Pembroke Pines resident Scott Maurer didn't know he had been scammed for $1,500 until The Miami Herald contacted him last week -- five years after state regulators discovered it. Maurer said he was upset that Spinner ripped him off, but even more surprised that the state regulators found out about it and didn't let him know.
"I would have appreciated that," Maurer said, "it would have been a common courtesy."
In a letter to The Herald in June from a federal prison in Pennsylvania, Spinner admitted to the crimes. "I'm guilty. I did what I was convicted of," he wrote.
LACK OF PUNISHMENT
While the state was not keeping up with examinations of brokers, it also failed to punish even those they caught forging documents and stealing from customers.
Mortgage broker Samantha Johnson's first brush with regulators came in 1994.
Shortly after she started peddling loans, the state caught her enticing customers to take out loans for home repairs, while referring the work to her husband -- without disclosing their relationship.
They fined her $500 and made her promise to stop.
Then came the 2001 visit to her office, when regulators found she had been lying to hide questionable loans, forging documents and tacking illegal fees on to mortgages.
Again, they fined her and ordered her to stop.
Johnson was among more than a dozen brokers caught by regulators committing fraud who were allowed to keep working between 2000 and 2007, The Miami Herald found.
David Audiffred was twice caught by regulators gouging clients with illegal fees -- but managed to stay in the business until caught a third time.
State Mortgage and Investment Corporation was caught submitting fraudulent information to lenders and doctoring mortgage agreements with clients in 2001 and charging illegal interest rates in 2004, but was never kicked out of the industry.
Using a network of expert forgers and crooked contractors, Johnson devised a sophisticated plan to steal homes from the poor and elderly.
Johnson, a native of South Africa who had an office in Parkland, began by driving around impoverished Broward neighborhoods in search of homes that appeared to be abandoned or falling into disrepair.
After identifying possible targets, she filed false contractor liens to pave the way for taking ownership.
Using forged drivers licenses and notary stamps, she filed deeds transferring ownership of the homes to shell companies and aliases under her control.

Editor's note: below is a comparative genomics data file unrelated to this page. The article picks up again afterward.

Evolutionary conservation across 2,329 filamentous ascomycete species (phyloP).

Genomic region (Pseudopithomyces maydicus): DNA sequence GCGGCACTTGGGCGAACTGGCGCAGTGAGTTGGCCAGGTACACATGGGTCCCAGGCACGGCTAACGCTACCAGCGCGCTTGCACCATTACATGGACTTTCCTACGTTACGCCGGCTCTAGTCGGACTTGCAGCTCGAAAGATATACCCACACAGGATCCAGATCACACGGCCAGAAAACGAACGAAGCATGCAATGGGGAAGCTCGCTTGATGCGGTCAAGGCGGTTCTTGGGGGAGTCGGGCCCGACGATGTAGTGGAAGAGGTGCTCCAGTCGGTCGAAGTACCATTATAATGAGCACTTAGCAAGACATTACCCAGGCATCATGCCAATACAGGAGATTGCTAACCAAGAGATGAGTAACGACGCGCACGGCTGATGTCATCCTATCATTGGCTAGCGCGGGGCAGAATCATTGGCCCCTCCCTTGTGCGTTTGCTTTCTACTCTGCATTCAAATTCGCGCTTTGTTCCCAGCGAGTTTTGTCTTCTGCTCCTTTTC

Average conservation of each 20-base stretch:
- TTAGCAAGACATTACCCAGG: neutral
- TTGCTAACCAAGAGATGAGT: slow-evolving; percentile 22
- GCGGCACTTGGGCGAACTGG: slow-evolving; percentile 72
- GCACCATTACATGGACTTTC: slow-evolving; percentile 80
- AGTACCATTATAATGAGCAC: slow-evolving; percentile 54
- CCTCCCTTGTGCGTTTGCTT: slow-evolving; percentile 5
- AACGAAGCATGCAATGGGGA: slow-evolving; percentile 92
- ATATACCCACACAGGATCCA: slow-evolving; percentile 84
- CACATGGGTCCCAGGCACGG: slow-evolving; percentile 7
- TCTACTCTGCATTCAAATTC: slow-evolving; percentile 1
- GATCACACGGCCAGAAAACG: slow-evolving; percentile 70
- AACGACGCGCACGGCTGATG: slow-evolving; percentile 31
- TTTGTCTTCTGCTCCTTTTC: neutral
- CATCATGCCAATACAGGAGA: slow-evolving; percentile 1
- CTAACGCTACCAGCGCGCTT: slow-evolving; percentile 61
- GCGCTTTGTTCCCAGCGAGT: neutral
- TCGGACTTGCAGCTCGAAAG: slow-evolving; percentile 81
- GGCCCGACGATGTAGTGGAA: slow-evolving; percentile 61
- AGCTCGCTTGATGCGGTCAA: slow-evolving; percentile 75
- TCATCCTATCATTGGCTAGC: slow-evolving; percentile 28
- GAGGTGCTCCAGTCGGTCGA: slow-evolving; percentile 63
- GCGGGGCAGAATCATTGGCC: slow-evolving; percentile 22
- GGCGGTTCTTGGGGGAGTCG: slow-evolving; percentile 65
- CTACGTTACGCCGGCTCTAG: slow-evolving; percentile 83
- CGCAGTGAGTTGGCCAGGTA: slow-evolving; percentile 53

Then, after taking ownership under the false name, she made her money in three simple steps: she got a mortgage on the home, took the money, and then sold the house to an unsuspecting buyer.
Again and again, she repeated the scheme -- at least 10 times on homes in distressed and working-class neighborhoods between 2000 and 2004.
In late 2001, Angel Robinson complained to regulators that Johnson scammed her into buying a dilapidated house in Plantation using a bogus appraisal. She told the OFR that Johnson had "pulled a costly scam on my family, the bank and me," pleading, "Please help me get my property back."
The state did not write her back for more than a year and a half.
Meanwhile, law enforcement launched an investigation after Johnson stole a house from a local developer who called the police.
As law enforcement agents rushed to put together their case, Johnson continued her scams, even while she knew she was under investigation.
"She just kept going," Broward Sheriff's Office Detective Brad Stephenson said.
In an effort to slow her down, Stephenson said he asked state regulators to bar Johnson from the business.
Though she had previously been caught twice by regulators violating the law, Stephenson said his pleas had no effect. "There were numerous requests to the state to suspend her license," he said. "That was a long and tedious process. It seemed to take longer than it should have."
Johnson stole James Simmons' Fort Lauderdale house while it was empty -- he had taken his terminally ill wife to Georgia to die near her family. The 64-year-old disabled Vietnam vet discovered that Johnson sold the house out from under him only after he returned to Florida in 2003.
After her arrest in 2004, federal authorities considered Johnson so dangerous -- a compulsive thief who had contacted a man with a violent past to "take care of" BSO Detective Stephenson -- that they asked the judge to keep in her jail while awaiting trial. The judge agreed.
Stephenson told the court that she shouldn't be let out on bond -- for fear that she would continue stealing homes.
But the Office of Financial Regulation didn't revoke Johnson's license until April 2005 -- three months after her conviction and eight months after she had been thrown in jail.
Janice Scott-Kittles is still fighting to get back the house Johnson stole from her mother, Hazel Scott, in 2004.
A public school teacher in Fort Lauderdale for more than 40 years, Scott was blind and suffering from Alzheimer's when she moved into a nursing home in 2000. That's when Johnson moved in, forging a deed and taking ownership of the elderly woman's home.
"She died," her daughter said. "We never told her what happened."